Edited by Markymoo
Link to comment
Share on other sites


cheers! if i can help people complete the jigsaw, there are people with the solutions in the heads already but less on paper. you see snippets here snippets there but nothing concrete. its like we all know the twin towers didnt fall down just due to planes.

i dont think it matters what the hardware called as long as you get the end result

i just revived data from a laptop from utils off my usb where the partition was mostly detroyed but i managed to browse the files on the damaged partiton and burn to dvd-rw in one go. how cool is that!

Edited by Markymoo
Link to comment
Share on other sites

  • 2 weeks later...


simple, same place you install the driver in hardware devices theres a rollback option to revert back to the previous driver which will be your original

Edited by Markymoo
Link to comment
Share on other sites

Thanks for the reply - i tried that already though. I'll explain in more detail...

I'm creating a Windows - based Linux installer :huh: for handheld PC's, and needed to partiton compact flash cards. My setup installed the driver using an application called "infpinst" which can be run from a command line. Unfortunatly, this seems to prevent roll-back from working. I can uninstall the old driver using infpinst, but then Windows refuses to detect them as mass storage.

Any suggestions...

Link to comment
Share on other sites

just use a generic usb driver, theres quite a few around.

you need these





or just find out your manufacturer

Edited by Markymoo
Link to comment
Share on other sites

Good work, Markymoo. :)

Just for the record Wingrub development is on hold, the GRUB4DOS version it has is corresponding to 0.91, whilst GRUB4DOS is up 0.4.1 - corresponding to 0.97 (stable) and and 0.4.2pre is just out:


You can use allright the Wingrub to make the menu.lst, but it is better if you use the latest grub4dos as the actual bootloader.

You do not actually need to INSTALL it.

You can format the key under NT/2K/XP/2003 (so that the bootrecord invokes NTLDR), then you copy to the stick:

menu.lst (it can be either in ROOT, /boot/, /boot/grub/)



and you add a boot.ini file with this entry (at least):


If you format the key as a (win9x) DOS disk (so that bootrecord invokes io.sys/msdos.sys/command.com)

you add to the stick:

menu.lst (it can be either in ROOT, /boot/, /boot/grub/)


and (optionally) you add to your autoexec.bat the line:


(or you can input it on comand prompt, only when you need to shift partitions)


Where did you get that splashimage?


Edited by jaclaz
Link to comment
Share on other sites

  • 1 month later...

NO, I just asked because it was nice and it is not easy to make a GRUB image.

Here is my experience on those images:


GRUB allows using a splashimage, sort of a background.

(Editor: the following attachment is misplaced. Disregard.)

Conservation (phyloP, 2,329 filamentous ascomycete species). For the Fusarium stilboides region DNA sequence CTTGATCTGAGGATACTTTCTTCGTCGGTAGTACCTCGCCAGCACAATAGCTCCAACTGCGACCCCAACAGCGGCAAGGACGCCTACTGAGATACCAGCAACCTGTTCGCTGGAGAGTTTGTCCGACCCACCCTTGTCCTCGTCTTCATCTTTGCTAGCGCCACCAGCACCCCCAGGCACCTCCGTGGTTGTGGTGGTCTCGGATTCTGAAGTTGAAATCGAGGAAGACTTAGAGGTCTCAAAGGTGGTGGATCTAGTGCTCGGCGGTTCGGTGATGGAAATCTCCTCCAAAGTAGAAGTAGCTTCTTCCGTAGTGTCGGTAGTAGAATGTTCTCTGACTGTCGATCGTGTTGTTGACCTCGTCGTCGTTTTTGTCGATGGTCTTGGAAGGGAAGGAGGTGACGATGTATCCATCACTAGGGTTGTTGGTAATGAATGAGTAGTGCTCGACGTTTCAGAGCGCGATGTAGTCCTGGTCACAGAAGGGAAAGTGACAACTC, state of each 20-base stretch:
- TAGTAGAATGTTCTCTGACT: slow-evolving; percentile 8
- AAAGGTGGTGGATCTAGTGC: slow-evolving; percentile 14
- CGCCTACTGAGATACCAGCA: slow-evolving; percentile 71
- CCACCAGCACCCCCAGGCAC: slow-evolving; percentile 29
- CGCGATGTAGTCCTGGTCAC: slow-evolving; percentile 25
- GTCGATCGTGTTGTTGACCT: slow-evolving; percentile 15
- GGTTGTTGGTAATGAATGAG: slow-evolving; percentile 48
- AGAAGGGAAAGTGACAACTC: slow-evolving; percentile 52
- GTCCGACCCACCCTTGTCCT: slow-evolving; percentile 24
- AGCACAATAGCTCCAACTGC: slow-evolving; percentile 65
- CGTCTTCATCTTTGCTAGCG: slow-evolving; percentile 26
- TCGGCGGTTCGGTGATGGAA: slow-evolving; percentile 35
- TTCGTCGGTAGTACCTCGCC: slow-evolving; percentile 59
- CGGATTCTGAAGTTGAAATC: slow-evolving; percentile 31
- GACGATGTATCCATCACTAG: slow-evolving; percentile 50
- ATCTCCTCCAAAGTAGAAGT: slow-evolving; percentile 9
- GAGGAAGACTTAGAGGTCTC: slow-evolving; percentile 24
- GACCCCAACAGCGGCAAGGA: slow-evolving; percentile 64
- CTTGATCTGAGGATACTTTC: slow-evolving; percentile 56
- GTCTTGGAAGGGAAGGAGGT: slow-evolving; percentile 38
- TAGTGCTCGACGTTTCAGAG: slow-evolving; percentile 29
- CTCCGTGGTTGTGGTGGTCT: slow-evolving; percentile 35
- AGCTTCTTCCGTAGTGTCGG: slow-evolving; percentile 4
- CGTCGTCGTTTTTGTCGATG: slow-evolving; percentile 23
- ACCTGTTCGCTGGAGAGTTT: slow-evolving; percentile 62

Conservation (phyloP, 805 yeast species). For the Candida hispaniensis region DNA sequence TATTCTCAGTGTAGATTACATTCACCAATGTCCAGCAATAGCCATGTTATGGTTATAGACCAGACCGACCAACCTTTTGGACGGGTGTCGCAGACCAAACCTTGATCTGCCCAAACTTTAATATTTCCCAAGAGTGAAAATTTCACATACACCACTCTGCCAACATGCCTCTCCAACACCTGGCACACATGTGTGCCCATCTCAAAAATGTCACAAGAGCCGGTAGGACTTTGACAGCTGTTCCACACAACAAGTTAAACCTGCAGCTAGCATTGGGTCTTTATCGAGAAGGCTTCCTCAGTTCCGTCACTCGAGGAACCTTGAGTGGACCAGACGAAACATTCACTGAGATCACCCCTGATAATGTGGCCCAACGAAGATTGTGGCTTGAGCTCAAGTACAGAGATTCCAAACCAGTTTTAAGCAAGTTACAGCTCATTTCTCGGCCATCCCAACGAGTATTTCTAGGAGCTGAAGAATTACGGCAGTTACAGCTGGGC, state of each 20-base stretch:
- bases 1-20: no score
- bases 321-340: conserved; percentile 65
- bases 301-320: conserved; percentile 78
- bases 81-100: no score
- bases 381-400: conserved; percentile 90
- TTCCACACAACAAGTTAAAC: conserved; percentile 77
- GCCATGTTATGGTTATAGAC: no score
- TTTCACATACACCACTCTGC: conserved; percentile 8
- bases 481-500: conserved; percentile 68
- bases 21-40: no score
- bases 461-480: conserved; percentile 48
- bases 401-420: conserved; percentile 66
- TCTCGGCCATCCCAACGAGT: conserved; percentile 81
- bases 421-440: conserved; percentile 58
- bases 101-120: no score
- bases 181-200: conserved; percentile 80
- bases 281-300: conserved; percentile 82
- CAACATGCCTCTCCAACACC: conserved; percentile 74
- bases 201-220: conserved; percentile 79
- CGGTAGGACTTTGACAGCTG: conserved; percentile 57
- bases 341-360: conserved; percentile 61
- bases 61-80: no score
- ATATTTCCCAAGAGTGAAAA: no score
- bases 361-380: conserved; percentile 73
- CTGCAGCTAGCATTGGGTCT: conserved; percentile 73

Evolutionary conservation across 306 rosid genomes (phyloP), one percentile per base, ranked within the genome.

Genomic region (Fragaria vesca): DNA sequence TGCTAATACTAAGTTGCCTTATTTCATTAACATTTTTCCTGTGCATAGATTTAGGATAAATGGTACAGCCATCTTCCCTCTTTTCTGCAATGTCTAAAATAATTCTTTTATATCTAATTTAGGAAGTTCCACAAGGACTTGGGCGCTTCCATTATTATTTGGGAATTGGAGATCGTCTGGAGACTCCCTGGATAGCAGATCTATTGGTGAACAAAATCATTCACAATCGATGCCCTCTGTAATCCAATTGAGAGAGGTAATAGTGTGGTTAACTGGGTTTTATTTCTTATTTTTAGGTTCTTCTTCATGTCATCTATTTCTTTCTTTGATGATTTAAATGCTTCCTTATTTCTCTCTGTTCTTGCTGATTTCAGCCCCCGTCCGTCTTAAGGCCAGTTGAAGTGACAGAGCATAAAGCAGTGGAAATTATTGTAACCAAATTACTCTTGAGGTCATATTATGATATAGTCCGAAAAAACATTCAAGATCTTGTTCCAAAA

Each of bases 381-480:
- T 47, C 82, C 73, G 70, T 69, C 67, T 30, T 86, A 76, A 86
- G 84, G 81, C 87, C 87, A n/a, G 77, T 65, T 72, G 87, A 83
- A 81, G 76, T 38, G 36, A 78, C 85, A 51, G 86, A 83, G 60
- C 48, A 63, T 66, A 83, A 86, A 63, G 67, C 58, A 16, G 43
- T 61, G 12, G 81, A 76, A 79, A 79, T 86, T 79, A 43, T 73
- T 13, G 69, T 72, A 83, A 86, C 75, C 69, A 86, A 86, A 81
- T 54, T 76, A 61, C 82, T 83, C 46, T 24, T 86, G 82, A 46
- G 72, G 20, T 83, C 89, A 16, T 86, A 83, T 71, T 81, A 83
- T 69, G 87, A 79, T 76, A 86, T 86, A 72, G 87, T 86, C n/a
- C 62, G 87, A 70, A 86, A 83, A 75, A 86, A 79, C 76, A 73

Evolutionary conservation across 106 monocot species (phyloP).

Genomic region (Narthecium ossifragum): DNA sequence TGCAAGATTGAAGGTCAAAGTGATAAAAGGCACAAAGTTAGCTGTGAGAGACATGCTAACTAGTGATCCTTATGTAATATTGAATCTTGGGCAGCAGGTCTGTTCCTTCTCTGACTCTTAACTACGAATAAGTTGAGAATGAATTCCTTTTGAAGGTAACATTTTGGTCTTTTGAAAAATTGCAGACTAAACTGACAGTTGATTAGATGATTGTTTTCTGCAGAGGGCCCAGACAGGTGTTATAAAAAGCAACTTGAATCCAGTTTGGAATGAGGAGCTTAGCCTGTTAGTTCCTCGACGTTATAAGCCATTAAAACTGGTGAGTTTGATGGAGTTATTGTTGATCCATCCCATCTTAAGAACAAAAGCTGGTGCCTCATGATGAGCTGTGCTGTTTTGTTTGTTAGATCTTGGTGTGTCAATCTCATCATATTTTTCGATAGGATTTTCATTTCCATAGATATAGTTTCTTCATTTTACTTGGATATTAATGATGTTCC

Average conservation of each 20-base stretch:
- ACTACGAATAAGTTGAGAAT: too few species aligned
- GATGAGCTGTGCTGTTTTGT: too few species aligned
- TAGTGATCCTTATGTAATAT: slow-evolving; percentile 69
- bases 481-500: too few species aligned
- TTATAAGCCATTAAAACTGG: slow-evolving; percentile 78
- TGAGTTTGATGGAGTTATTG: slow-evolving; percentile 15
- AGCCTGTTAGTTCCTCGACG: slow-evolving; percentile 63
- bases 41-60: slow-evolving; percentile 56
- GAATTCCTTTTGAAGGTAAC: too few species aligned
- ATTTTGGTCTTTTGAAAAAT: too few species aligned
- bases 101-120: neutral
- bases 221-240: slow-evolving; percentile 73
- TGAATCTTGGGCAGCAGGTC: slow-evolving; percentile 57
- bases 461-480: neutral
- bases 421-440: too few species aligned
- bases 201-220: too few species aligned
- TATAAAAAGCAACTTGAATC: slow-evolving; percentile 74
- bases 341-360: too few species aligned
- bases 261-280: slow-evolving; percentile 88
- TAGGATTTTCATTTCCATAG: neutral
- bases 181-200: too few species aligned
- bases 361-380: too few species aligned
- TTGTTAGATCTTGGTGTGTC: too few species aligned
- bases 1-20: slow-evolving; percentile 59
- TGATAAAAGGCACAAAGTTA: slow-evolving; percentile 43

Here are the NEEDED features of the slashimage:

1) The image MUST be 640x480

2) The image MUST have a maximum of 14 colours

3) The image MUST be in the .xpm format (and can later be gzipped)

The Windows 32 port of the Gimp saves in a .xpm format that is NOT compatible with GRUB.


You will need the Windows 32 port of ImageMagick.


Draw your image in your preferred graphic program, save it as .BMP with a 14 colours palette (if your graphic program does not allow this, use the Gimp to open the .BMP, limit the palette to 14 colours and save it again as .BMP).

Now open a command prompt window, navigate to your ImageMagick install directory and give this command:

convert picture.bmp picture.xpm

Preview the result with the Gimp, check that colours are really limited to 14, DO NOT save the image with the Gimp!

If result is OK, re-run as follows:

convert picture.bmp picture.xpm.gz

(or you can use 7zip to gzip the image previously made)

Please note that it is important to do the above because if you try to use, as you should theoretically: convert -colors 14 picture.bmp picture.xpm.gz

starting from a, say, 256 colours image, the palette will NOT be optimized and result will be VERY POOR.

After having tested that the image works with GRUB, you should spend sometime experimenting with the two settings:



These are coded colours (RGB, same as used in HTML) that apply to the TEXT superimposed by GRUB (normal/highlighted).

Since I am a very bad "painter", I have found that a quick way to get acceptable results is to start from a 16 colours 640x480 image, they used to be backgrounds for Windows 3.1 and can be found quite ieasily on the internet.


Link to comment
Share on other sites

Create an account or sign in to comment

You need to be a member in order to leave a comment

Create an account

Sign up for a new account in our community. It's easy!

Register a new account

Sign in

Already have an account? Sign in here.

Sign In Now
  • Recently Browsing   0 members

    • No registered users viewing this page.
  • Create New...